If there has been one subject guaranteed to make the blood boil throughout my period as Ashford’s MP it has been Operation Stack. Parking lorries on the M20 does not only cut the traffic artery of Kent, it means that traffic spills over on to roads that are not equipped to cope, with attendant misery caused to people going about the normal business.
In principle, then, I welcome any suggestions to alleviate Operation Stack. The Department of Transport’s latest plan, which is designed as an interim solution, is to create a contraflow which will allow lorries to be parked on some lanes of the motorway but allow traffic to flow both ways at all times. If it looks like a long crisis, a metal barrier will be introduced which will allow two lanes to run in both directions.
This is certainly better than nothing. It is an idea which has been proposed before, and has been rejected as unsafe by Highways England, but the use of better technology, and the hardening of the hard shoulder so that it can take running traffic, presumably makes this new scheme acceptable.
However my scepticism comes for two reasons. The first is that we have never been short of plans to alleviate Stack. The problem has always been getting the plans translated into practical action. Of course I hope never to see whether this plan works or not, because in an ideal world we will never need Operation Stack as trains and ferries run smoothly. But I am a realist, and expect that after a few years of relief, which we have enjoyed in recent times, Stack will one day be back with us. So this time the plan had better be practical.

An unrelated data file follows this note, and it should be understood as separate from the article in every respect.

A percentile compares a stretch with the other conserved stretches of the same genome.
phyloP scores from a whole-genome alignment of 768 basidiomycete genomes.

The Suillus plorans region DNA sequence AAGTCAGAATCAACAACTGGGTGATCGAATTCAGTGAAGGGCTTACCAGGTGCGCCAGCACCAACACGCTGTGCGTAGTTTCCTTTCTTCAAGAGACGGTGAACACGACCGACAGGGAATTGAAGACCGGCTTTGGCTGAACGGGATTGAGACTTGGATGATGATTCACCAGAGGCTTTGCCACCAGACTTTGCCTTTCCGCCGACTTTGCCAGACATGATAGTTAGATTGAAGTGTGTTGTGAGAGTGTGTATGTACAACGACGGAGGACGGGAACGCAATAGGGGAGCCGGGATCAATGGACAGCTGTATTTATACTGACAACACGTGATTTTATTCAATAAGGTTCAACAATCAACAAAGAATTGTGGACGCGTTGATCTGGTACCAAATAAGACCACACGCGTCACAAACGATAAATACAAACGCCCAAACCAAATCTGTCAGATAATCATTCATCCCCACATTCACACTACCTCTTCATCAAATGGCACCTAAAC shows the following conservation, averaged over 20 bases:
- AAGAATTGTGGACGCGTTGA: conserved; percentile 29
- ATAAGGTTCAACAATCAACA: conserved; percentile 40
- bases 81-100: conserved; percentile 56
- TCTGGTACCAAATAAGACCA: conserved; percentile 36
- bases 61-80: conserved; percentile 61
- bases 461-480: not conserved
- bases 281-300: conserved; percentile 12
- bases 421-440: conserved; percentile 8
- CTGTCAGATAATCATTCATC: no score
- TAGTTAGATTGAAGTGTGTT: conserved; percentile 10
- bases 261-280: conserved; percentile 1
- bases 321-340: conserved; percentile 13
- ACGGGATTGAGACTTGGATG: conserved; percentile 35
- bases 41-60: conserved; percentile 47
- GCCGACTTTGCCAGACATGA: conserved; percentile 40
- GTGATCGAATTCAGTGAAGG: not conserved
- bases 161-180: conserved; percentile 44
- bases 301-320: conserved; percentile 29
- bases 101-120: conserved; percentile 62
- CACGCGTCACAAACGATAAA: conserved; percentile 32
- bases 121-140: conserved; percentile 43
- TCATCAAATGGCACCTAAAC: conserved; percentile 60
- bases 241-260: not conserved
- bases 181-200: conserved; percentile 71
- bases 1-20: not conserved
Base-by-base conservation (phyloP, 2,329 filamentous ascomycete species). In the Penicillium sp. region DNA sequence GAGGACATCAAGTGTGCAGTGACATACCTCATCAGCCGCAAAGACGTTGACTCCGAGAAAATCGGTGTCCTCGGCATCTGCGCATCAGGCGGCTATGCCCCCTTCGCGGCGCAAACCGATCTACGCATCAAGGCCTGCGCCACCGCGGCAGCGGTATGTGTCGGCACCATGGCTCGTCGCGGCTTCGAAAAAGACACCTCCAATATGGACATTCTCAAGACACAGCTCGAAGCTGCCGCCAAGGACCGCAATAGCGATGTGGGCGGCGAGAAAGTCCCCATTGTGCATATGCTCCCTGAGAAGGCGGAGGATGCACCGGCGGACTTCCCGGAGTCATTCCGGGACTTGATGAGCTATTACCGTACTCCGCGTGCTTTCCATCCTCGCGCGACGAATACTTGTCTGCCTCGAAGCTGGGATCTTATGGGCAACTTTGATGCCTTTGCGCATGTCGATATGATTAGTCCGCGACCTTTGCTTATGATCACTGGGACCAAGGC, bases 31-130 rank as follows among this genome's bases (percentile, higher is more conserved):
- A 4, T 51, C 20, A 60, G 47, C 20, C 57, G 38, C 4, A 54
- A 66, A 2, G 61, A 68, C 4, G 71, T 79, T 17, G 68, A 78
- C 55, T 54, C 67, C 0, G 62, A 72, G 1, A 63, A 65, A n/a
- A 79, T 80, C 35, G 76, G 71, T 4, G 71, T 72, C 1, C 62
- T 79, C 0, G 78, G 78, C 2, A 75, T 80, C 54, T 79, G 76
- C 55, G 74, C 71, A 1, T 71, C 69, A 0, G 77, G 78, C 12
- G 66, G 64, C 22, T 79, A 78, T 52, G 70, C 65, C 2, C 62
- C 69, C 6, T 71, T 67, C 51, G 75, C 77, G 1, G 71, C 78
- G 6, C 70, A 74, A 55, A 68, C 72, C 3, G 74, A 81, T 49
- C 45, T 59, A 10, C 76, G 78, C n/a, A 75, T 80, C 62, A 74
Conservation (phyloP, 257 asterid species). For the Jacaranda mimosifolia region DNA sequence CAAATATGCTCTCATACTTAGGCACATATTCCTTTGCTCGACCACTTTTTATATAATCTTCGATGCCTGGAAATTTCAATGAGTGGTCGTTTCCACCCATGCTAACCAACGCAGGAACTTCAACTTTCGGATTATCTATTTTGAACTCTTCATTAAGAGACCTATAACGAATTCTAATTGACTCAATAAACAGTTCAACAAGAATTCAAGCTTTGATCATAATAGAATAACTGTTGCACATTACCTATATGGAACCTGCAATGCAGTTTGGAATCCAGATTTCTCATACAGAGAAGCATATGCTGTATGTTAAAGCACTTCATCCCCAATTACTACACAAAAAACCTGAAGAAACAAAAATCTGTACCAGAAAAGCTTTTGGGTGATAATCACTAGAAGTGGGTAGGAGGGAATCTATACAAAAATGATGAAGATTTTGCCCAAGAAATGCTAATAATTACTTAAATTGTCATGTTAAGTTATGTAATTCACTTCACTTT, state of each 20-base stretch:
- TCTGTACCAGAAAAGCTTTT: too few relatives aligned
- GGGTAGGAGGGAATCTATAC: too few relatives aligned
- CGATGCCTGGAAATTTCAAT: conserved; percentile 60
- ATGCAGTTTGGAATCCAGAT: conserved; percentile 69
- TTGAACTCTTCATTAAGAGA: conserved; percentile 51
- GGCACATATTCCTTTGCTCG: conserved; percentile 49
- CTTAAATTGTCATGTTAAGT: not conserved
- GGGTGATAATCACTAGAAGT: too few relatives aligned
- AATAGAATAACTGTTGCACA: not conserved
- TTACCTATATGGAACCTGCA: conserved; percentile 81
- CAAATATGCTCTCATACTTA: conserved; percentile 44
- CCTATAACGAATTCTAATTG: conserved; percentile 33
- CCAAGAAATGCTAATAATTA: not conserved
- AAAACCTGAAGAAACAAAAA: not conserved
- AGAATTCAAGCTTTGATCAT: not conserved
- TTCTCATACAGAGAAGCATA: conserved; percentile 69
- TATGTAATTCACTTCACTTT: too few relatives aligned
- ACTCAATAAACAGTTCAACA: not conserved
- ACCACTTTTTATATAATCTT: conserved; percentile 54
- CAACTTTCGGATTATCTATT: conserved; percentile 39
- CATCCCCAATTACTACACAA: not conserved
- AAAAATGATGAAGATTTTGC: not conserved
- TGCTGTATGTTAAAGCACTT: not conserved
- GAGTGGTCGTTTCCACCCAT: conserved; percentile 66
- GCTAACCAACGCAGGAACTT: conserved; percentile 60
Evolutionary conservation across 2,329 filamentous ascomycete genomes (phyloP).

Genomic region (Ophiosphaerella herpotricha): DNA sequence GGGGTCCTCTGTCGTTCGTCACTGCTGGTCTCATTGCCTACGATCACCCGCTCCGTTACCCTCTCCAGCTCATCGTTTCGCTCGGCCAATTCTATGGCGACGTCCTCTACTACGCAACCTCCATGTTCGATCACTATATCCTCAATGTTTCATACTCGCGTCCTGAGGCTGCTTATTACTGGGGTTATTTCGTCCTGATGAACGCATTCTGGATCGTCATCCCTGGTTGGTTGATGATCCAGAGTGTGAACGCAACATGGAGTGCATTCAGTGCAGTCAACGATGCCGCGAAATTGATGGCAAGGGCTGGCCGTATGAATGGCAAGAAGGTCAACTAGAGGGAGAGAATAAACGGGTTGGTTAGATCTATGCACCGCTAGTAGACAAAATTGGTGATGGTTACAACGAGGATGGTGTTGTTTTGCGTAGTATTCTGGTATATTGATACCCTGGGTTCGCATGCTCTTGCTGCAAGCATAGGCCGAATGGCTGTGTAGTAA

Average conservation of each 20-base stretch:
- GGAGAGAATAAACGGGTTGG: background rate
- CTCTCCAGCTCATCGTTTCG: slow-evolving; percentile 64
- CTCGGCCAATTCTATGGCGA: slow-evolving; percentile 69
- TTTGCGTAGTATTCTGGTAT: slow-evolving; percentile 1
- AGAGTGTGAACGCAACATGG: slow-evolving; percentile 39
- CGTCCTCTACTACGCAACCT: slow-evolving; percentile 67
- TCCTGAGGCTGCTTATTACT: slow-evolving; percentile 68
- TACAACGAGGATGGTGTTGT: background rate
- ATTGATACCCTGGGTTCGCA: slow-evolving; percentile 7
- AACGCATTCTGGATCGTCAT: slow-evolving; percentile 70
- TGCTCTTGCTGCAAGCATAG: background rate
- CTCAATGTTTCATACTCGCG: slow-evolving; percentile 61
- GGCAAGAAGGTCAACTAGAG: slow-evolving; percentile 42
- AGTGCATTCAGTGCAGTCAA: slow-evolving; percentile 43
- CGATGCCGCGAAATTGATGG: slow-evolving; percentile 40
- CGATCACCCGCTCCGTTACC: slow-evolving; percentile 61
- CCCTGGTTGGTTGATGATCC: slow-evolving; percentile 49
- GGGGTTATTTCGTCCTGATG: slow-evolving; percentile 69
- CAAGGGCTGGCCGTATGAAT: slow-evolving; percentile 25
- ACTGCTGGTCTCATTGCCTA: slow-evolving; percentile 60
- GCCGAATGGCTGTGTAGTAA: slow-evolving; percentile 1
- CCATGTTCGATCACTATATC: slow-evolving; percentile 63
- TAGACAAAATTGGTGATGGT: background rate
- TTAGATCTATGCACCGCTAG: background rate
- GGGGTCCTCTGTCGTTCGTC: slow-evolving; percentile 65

My second area of doubt concerns the long-term solution. I am not impressed by the new consultation exercise which asks whether the permanent solution should be “an on- or off-road solution.” An on-road solution is not a solution. We had an off-road solution agreed and funded with a lorry park at Stanford West, but the Department for Transport messed up the consultation, which is why we are facing this mess again.
Even more depressingly, the Department says that the consultation will be on “broad potential solutions rather than specific sites.” I will be telling Ministers firmly that this sounds like the long grass yet again, and this will not be acceptable.